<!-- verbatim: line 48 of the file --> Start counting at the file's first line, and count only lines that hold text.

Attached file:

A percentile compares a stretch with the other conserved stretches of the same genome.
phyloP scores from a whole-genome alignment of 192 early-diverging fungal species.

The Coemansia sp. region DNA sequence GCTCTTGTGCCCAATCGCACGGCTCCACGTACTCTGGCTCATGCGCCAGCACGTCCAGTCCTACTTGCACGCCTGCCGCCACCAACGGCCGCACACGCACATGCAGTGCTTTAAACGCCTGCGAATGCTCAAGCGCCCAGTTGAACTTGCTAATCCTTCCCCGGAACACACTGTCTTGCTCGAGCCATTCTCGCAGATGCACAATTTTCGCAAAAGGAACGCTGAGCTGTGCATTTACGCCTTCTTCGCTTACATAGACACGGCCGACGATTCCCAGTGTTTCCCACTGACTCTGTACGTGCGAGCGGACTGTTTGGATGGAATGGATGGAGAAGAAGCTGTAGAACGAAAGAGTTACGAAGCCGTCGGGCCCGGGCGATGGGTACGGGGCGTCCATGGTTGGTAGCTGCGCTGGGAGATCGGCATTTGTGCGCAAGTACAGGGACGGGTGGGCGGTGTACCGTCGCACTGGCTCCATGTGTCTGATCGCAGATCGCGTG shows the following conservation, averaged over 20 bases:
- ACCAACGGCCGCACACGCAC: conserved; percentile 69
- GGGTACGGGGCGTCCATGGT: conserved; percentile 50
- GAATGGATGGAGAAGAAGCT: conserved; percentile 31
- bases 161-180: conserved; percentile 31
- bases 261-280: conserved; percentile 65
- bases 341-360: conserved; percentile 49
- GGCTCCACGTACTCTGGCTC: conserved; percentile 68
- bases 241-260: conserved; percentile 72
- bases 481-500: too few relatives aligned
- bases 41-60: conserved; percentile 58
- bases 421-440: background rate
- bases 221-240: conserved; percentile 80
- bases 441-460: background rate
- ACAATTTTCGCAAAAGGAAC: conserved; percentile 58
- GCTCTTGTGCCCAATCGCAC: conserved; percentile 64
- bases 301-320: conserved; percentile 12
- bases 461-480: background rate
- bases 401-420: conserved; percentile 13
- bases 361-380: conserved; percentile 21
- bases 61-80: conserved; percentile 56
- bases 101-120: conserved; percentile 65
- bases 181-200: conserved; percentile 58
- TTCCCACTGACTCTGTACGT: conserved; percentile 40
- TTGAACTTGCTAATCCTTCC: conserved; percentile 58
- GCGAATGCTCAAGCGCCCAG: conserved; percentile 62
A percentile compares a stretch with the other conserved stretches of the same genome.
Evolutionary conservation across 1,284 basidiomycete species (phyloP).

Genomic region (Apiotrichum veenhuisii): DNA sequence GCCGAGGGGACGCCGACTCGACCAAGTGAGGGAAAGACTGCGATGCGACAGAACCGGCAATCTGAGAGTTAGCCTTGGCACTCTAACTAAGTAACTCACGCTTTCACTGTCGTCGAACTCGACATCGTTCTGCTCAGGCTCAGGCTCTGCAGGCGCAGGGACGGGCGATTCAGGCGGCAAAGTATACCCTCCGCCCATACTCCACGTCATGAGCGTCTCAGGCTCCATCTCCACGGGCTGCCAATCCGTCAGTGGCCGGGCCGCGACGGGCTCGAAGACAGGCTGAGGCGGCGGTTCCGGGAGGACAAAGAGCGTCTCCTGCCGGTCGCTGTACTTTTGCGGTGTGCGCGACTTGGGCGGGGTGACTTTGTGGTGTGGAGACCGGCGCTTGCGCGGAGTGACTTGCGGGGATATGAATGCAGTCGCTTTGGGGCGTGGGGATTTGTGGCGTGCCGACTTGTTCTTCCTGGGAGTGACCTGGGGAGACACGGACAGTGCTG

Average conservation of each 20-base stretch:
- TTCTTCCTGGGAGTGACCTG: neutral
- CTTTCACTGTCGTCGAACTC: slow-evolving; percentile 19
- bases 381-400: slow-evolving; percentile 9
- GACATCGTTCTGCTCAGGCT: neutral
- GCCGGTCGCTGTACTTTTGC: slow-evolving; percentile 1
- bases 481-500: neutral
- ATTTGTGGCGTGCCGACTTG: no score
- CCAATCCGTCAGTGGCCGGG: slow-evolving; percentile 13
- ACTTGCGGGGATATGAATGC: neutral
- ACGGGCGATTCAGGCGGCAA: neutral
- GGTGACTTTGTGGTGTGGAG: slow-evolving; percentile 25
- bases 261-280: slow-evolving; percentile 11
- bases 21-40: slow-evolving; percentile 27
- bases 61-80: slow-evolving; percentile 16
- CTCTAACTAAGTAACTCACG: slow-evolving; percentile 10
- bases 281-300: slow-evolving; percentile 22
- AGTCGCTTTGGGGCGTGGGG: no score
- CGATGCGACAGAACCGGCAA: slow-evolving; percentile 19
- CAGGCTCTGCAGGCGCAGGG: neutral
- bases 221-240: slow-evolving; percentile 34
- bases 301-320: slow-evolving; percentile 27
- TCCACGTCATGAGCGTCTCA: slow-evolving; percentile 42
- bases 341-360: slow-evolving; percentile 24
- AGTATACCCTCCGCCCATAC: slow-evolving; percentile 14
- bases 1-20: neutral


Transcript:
- bases 281-300: slow-evolving; percentile 22